But the severe rules of discipline which the prudence of the bishops had instituted were relaxed by the same prudence in favour of an Imperial proselyte, whom it was so important to allure, by every gentle condescension, into the pale of the church; and Constantine was permitted, at least by a tacit dispensation, to enjoy most of the privileges, before he had contracted any of the obligations, of a Christian.
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The grateful applause of the clergy has consecrated the memory of a prince, who indulged their passions and promoted their interest. Constantine gave them security, wealth, honours, and revenge; and the support of the orthodox faith was considered as the most sacred and important duty of the civil magistrate. The edict of Milan, the great charter of toleration, had confirmed to each individual of the Roman world the privilege of choosing and professing his own religion.
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Instead of pressing, with the foremost of the crowd, into the palace of Constantinople, Libanius calmly expected his arrival at Antioch; withdrew from court on the first symptoms of coldness and indifference; required a formal invitation for each visit; and taught his sovereign an important lesson, that he might command the obedience of a subject, but that he must deserve the attachment of a friend.
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It is scarcely possible that the eyes of contemporaries should discover in the public felicity the latent causes of decay and corruption. This long peace, and the uniform government of the Romans, introduced a slow and secret poison into the vitals of the empire. The minds of men were gradually reduced to the same level, the fire of genius was extinguished, and even the military spirit evaporated.
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The aspiring efforts of genius, or virtue, either in active or speculative life, are measured, not so much by their real elevation, as by the height to which they ascend above the level of their age and country; and the same stature, which in a people of giants would pass unnoticed, must appear conspicuous in a race of pygmies.
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In populous cities, which are the seat of commerce and manufactures, the middle ranks of inhabitants, who derive their subsistence from the dexterity or labour of their hands, are commonly the most prolific, the most useful, and, in that sense, the most respectable part of the community.
I will not dissemble the first emotions of joy on the recovery of my freedom, and, perhaps, the establishment of my fame. But my pride was soon humbled, and a sober melancholy was spread over my mind, by the idea that I had taken an everlasting leave of an old and agreeable companion, and that whatsoever might be the future date of my History, the life of the historian must be short and precarious.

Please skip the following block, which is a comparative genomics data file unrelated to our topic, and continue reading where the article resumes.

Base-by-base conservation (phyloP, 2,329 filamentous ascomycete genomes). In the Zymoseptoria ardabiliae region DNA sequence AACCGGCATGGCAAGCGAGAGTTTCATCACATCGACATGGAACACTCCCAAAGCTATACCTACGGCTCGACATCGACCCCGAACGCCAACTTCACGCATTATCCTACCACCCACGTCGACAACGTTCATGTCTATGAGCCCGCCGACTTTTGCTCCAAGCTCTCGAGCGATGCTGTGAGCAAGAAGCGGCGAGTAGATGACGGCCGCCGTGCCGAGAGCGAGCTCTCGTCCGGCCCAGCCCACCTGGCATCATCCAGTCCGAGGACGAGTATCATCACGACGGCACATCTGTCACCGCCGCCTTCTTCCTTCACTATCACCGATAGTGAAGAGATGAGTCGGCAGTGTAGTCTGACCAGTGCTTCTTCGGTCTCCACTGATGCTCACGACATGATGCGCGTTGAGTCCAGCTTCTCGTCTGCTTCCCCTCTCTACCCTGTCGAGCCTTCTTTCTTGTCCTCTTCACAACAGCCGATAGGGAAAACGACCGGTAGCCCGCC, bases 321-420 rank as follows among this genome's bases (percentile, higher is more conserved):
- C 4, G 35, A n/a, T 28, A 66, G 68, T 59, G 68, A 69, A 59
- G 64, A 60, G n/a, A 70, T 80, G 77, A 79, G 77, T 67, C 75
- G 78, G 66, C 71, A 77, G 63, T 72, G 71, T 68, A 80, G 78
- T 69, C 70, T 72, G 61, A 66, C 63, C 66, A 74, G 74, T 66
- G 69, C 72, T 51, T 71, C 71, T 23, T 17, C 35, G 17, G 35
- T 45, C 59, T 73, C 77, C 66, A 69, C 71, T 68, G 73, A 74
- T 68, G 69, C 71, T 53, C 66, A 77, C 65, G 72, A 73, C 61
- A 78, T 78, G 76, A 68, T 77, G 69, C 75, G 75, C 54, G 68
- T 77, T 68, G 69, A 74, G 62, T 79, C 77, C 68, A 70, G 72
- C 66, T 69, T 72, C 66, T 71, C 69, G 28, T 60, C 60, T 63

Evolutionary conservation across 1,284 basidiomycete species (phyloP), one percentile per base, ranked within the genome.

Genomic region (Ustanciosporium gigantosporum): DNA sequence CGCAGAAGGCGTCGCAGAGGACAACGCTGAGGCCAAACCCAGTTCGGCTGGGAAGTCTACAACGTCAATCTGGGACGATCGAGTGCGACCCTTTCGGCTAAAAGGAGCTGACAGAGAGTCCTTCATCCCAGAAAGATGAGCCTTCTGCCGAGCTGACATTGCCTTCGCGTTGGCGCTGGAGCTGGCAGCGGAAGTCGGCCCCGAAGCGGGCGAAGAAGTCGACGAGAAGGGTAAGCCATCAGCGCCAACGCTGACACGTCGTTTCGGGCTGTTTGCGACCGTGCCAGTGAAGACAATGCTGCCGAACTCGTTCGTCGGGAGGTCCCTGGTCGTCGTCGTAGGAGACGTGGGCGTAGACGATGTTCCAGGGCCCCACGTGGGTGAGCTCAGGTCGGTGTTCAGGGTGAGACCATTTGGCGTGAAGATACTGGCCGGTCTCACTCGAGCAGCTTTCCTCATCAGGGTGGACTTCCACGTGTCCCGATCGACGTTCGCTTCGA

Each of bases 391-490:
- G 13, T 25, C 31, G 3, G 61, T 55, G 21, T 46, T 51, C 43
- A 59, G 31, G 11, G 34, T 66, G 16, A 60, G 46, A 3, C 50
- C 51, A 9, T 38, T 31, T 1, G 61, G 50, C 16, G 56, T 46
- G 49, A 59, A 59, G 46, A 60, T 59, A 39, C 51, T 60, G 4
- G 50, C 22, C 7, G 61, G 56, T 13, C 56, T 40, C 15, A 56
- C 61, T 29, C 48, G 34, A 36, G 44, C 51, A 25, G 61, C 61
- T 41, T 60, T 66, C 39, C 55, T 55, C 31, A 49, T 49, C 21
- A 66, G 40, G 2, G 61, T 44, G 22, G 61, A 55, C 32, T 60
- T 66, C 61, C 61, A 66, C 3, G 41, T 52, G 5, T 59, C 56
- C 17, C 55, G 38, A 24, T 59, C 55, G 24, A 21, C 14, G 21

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[The] events by which the fate of nations is not materially changed, leave a faint impression on the page of history, and the patience of the reader would be exhausted by the repetition of the same hostilities [between Rome and Persia], undertaken without cause, prosecuted without glory, and terminated without effect.
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The theologian may indulge the pleasing task of describing Religion as she descended from Heaven, arrayed in her native purity. A more melancholy duty is imposed on the historian. He must discover the inevitable mixture of error and corruption which she contracted in a long residence upon Earth, among a weak and degenerate race of beings.
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It is incumbent on us diligently to remember that the kingdom of heaven was promised to the poor in spirit, and that minds afflicted by calamity and the contempt of mankind cheerfully listen to the divine promise of future happiness; while, on the contrary, the fortunate are satisfied with the possession of this world; and the wise abuse in doubt and dispute their vain superiority of reason and knowledge.
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An absolute monarch, who is rich without patrimony, may be charitable without merit; and Constantine too easily believed that he should purchase the favour of Heaven if he maintained the idle at the expense of the industrious, and distributed among the saints the wealth of the republic.
The science of the church is neglected for the study of geometry, and they lose sight of Heaven while they are employed in measuring the earth. Euclid is perpetually in their hands. Aristotle and Theophrastus are the objects of their admiration; and they express an uncommon reverence for the works of Galen. Their errors are derived from the abuse of the arts and sciences of the infidels, and they corrupt the simplicity of the gospel by the refinements of human reason.
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Yet the experience of four thousand years should enlarge our hopes, and diminish our apprehensions: we cannot determine to what height the human species may aspire in their advances towards perfection; but it may safely be presumed, that no people, unless the face of nature is changed, will relapse into their original barbarism.
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Genius may anticipate the season of maturity; but in the education of a people, as in that of an individual, memory must be exercised, before the powers of reason and fancy can be expanded: nor may the artist hope to equal or surpass, till he has learned to imitate, the works of his predecessors.
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